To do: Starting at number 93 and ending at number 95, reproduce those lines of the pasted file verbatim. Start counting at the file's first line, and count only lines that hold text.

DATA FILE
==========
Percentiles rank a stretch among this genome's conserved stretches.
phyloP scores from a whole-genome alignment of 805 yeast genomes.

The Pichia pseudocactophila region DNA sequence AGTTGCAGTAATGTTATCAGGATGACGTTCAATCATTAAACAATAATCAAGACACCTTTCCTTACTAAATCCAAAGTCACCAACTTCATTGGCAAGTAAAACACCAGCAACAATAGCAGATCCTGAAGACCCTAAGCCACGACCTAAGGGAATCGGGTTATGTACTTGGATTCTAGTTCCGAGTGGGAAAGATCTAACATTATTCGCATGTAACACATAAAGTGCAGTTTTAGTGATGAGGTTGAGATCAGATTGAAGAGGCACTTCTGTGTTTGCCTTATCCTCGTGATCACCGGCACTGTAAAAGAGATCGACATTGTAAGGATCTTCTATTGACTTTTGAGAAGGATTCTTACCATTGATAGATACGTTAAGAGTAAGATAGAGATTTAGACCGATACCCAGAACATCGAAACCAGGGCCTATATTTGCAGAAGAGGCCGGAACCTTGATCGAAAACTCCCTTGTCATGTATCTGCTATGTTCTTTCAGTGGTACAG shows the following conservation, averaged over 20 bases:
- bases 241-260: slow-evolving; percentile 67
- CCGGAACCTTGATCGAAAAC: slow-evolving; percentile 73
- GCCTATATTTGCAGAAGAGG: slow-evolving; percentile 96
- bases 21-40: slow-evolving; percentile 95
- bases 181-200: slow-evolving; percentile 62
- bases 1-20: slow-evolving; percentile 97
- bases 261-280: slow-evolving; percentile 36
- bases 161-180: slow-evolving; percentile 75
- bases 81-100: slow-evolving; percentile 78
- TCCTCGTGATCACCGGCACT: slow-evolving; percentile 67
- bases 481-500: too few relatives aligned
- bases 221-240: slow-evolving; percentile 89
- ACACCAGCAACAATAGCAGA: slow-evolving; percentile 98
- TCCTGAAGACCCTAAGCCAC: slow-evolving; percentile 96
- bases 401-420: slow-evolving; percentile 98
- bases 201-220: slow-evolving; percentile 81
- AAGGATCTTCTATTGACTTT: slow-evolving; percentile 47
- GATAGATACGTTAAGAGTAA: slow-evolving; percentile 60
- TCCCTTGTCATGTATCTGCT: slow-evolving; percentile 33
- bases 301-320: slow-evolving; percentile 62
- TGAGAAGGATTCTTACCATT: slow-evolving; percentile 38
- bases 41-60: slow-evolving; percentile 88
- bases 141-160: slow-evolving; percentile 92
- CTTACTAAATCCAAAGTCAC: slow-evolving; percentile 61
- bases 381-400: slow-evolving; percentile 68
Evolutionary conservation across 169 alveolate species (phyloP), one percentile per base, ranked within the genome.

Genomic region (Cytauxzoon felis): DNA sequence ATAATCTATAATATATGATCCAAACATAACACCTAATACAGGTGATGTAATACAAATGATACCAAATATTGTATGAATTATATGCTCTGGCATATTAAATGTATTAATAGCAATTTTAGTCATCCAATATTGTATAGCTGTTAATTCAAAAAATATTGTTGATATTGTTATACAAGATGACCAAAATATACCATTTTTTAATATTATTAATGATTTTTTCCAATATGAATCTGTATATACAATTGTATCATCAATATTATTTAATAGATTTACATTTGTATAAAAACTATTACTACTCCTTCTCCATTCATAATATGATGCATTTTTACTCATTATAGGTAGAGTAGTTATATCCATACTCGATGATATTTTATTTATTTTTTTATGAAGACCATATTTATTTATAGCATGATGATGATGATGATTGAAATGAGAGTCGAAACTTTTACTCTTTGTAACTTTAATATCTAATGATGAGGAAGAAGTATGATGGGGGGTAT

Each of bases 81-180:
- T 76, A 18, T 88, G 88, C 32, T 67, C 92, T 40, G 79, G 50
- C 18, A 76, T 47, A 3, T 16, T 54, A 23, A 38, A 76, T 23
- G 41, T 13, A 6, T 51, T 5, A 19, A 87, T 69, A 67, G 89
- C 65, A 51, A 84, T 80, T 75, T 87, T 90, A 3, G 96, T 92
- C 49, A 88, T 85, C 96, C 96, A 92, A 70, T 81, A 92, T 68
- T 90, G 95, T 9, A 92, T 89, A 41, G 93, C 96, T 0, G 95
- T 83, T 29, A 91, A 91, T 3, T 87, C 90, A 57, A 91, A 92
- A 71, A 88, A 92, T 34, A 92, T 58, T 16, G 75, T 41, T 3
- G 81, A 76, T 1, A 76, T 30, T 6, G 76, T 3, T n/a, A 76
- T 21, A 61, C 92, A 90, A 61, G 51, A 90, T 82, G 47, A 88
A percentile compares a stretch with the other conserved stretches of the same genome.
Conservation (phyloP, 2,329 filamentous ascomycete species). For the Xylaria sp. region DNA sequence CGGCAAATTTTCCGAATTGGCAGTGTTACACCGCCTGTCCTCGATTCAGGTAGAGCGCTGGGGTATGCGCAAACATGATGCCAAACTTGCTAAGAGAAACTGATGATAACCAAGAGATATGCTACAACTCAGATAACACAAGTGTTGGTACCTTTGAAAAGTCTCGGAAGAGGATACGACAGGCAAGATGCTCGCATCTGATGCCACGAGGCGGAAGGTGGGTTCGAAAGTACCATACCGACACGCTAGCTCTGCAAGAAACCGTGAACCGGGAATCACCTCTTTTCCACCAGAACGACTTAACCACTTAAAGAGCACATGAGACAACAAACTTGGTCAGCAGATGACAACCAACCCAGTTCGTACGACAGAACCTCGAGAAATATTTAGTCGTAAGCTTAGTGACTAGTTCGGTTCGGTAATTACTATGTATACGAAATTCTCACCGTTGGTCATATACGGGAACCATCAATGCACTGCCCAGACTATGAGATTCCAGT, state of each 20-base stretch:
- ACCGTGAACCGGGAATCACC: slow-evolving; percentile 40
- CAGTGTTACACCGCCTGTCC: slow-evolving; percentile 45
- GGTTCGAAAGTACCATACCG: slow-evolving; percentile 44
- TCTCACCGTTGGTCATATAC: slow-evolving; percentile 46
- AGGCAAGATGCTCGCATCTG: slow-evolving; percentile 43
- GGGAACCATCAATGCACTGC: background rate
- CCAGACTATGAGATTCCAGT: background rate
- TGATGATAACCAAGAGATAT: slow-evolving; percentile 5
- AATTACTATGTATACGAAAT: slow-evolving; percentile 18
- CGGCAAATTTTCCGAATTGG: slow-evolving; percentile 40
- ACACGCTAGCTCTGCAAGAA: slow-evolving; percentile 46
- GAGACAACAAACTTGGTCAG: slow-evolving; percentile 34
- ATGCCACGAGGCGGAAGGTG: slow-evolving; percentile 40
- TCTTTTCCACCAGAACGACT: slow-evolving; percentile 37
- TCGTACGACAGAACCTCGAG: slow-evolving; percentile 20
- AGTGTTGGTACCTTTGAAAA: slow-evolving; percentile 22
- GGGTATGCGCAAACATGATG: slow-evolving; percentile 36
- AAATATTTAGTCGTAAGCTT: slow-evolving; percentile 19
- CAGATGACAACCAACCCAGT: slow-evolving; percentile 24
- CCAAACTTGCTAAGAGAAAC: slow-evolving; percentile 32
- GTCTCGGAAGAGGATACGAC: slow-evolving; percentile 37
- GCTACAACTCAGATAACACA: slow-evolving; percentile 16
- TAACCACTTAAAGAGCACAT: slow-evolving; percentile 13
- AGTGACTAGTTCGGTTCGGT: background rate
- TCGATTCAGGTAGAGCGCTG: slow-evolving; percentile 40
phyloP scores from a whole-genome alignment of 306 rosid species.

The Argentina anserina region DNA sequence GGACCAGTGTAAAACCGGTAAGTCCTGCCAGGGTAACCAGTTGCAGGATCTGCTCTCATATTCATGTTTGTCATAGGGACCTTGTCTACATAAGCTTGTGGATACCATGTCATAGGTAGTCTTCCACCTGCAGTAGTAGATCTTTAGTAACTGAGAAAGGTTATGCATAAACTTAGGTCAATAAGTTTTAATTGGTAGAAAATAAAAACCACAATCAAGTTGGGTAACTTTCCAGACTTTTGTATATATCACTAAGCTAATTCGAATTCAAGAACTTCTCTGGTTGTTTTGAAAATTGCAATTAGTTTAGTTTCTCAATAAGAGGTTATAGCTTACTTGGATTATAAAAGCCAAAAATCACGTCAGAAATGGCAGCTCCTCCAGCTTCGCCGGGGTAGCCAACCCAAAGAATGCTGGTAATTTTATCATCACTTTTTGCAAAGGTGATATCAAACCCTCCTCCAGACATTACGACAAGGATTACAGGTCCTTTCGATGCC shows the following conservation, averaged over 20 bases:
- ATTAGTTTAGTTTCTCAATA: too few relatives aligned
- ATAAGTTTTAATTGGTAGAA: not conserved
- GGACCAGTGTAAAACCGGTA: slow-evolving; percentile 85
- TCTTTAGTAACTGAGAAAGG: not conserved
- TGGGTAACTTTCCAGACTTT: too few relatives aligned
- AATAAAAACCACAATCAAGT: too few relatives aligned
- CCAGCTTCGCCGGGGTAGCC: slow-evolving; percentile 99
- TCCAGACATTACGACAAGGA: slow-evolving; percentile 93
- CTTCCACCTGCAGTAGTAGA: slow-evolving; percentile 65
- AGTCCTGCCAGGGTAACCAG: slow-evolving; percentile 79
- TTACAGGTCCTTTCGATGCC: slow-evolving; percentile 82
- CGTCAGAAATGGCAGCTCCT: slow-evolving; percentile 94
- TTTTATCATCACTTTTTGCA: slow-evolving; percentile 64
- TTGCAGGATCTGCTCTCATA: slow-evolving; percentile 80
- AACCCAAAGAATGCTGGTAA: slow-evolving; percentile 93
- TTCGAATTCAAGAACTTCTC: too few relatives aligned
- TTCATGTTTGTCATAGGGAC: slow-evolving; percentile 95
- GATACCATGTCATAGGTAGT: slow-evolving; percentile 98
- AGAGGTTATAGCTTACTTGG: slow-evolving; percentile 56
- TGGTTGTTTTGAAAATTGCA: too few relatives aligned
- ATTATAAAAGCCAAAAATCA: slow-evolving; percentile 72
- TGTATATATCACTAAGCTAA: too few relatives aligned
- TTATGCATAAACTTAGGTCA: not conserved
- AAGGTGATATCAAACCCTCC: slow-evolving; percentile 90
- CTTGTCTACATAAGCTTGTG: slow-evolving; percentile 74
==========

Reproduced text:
- TTATGCATAAACTTAGGTCA: not conserved
- AAGGTGATATCAAACCCTCC: slow-evolving; percentile 90
- CTTGTCTACATAAGCTTGTG: slow-evolving; percentile 74